Dengue Fever Vaccine Study
An exciting research study, the Dengue Fever Vaccine Study aims to test the effectiveness and safety of an experimental vaccine for the prevention of dengue fever. A different lot of this vaccine was previously tested in another trial and was generally well-tolerated. This current research trial will evaluate a new lot of this vaccine and the results will be compared with those of the previous trial. The study has been designed for maximum volunteer safety and has been approved by the U.S. Food and Drug Administration (FDA), the UVM Institutional Review Board (IRB) and the UVM Biosafety Committee (IBC).
The development of Dengue vaccines is a priority of the National Institutes of Health. Despite nearly 100 years of research and development worldwide, researchers are still working to develop a vaccine that is effective against all four dengue serotypes. Over the last three years, the VTC lab has been working with collaborators to better define cellular immune responses to live, attenuated dengue vaccines. This work will continue for the next couple of years here at the Vaccine Testing Center and we hope that this research study will lead to a vaccine that will protect human populations against this serious viral infection.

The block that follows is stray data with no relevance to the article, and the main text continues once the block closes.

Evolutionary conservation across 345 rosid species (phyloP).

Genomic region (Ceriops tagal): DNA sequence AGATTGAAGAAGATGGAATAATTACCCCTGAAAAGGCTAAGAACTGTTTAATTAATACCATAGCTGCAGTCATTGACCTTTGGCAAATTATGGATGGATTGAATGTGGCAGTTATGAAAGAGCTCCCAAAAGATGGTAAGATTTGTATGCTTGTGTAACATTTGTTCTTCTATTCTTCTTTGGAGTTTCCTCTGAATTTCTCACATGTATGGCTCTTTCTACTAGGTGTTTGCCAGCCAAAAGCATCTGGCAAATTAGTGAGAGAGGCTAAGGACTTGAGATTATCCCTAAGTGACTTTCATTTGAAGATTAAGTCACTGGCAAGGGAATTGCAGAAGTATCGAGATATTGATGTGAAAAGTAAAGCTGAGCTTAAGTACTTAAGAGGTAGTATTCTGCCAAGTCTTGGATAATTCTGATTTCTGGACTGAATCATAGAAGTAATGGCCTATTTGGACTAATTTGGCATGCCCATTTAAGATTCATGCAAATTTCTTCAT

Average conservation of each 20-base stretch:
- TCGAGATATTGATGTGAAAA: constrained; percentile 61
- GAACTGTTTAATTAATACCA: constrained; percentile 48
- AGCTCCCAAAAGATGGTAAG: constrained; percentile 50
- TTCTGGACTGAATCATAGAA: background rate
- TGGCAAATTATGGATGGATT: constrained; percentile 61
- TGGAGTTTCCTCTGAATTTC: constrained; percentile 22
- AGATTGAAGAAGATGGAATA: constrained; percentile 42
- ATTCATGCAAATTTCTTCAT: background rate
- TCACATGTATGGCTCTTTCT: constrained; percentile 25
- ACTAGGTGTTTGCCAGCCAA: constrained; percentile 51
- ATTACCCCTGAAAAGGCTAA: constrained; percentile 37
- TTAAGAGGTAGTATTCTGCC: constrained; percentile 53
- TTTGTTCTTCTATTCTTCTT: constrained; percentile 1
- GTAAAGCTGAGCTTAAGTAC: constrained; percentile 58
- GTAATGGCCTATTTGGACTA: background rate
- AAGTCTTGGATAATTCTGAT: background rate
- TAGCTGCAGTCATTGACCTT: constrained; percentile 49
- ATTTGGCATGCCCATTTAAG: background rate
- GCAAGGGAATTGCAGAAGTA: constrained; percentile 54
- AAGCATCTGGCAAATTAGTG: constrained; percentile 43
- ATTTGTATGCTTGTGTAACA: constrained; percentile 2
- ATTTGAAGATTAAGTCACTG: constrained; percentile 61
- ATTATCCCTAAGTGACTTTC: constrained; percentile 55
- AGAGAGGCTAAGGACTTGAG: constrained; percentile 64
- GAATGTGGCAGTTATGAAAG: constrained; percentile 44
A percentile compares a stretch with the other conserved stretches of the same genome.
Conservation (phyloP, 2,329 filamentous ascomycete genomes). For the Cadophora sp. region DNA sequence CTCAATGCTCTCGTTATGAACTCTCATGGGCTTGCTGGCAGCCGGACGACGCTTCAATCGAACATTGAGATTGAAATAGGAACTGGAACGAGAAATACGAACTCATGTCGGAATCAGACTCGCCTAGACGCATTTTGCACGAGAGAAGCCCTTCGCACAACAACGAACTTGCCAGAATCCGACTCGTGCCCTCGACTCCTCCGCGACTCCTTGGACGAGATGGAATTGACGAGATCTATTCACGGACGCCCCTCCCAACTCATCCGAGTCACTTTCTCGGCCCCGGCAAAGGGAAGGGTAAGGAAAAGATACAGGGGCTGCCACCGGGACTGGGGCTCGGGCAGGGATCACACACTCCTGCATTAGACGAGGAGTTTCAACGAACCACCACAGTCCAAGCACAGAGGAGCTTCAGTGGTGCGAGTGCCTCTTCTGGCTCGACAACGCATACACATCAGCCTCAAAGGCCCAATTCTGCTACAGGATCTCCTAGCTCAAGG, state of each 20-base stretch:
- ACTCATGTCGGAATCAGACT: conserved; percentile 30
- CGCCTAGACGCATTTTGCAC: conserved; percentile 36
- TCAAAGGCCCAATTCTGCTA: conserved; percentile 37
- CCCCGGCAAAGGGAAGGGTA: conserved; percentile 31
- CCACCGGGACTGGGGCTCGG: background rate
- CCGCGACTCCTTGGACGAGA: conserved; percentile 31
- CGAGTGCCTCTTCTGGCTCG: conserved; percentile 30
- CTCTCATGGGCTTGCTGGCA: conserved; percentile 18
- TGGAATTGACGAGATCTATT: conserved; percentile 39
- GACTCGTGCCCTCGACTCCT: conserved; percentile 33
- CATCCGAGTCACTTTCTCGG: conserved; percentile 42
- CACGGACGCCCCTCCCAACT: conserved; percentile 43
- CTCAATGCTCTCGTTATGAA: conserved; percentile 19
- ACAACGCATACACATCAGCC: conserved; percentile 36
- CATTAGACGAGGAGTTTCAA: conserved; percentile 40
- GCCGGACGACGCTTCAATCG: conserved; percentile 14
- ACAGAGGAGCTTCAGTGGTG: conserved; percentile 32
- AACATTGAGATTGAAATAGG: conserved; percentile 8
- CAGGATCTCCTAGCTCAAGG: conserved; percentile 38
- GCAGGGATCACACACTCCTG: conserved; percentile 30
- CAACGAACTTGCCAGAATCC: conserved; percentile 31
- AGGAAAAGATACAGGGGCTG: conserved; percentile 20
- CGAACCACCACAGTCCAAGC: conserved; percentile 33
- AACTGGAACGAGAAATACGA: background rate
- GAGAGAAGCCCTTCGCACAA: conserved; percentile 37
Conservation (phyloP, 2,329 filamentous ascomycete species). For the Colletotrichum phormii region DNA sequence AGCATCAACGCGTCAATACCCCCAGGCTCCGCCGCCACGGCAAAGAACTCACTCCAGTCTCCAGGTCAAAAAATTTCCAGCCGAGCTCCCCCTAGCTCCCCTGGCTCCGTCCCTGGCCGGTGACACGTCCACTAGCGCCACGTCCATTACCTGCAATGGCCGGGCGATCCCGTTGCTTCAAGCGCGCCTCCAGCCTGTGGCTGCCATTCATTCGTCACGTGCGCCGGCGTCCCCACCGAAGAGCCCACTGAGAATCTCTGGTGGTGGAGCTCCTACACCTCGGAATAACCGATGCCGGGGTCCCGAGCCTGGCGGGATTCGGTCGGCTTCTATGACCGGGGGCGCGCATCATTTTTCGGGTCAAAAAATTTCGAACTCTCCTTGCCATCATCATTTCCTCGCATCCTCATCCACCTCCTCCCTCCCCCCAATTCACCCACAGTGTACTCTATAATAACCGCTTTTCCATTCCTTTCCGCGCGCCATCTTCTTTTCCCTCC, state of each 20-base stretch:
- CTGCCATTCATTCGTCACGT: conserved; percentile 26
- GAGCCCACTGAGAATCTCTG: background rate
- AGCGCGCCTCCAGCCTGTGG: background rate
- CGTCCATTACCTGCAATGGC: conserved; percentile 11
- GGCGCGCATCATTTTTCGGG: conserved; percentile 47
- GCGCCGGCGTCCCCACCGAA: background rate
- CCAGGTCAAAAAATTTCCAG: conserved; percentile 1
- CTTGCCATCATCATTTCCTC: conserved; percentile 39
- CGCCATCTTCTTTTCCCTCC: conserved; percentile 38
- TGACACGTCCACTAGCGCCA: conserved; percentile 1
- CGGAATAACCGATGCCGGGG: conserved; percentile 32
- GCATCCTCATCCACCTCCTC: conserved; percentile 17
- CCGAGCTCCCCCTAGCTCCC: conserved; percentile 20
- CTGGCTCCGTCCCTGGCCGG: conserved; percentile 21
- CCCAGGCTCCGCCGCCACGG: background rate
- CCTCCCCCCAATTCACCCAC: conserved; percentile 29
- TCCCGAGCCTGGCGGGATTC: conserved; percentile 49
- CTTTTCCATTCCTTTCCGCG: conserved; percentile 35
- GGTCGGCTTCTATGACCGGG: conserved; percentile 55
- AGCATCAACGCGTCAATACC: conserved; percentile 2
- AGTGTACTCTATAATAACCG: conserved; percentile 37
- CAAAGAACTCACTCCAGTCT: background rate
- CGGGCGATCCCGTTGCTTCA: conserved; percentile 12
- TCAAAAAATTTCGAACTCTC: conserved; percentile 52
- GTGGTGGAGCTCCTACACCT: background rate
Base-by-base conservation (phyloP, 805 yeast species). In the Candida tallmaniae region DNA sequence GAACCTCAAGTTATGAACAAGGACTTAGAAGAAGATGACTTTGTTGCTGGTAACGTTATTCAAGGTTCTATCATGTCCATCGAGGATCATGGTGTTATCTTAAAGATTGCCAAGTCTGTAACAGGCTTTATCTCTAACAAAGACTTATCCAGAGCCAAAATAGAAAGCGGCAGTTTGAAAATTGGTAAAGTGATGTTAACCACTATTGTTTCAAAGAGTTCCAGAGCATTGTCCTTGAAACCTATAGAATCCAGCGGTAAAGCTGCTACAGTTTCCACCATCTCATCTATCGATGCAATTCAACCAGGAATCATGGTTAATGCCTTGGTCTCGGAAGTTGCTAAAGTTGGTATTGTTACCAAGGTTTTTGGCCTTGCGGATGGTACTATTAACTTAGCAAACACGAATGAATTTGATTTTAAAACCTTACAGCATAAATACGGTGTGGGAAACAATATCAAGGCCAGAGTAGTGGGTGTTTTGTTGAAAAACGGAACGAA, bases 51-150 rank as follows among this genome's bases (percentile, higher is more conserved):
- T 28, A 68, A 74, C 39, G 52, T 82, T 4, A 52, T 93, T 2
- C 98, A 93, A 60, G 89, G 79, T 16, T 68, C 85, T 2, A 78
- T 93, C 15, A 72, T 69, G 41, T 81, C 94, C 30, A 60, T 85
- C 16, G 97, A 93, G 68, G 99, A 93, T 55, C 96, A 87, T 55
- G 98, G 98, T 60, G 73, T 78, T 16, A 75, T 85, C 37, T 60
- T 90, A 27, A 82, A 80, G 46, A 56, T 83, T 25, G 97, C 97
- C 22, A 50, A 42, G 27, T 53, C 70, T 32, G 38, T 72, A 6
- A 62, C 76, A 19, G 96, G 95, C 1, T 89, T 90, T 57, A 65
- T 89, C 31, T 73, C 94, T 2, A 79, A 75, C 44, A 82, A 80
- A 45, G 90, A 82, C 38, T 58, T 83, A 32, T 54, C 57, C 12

Dengue infection is rare in the United State, but is common in most tropical and subtropical regions of the world. The Dengue virus is transmitted by the Aedes egypti mosquito and can cause significant febrile illness, commonly called Dengue Fever. Most individuals spontaneously recover from primary infection; however, secondary infections are more frequently associated severe complications, including shock and bleeding disorders. Dengue viruses cause 50-100 million infections each year, with roughly 500,000 hospitalizations. Although most infections occur in tropical and subtropical areas, global warming has increased the possibility of Dengue becoming a significant risk in areas not previoulsy impacted by the disease, including the United States.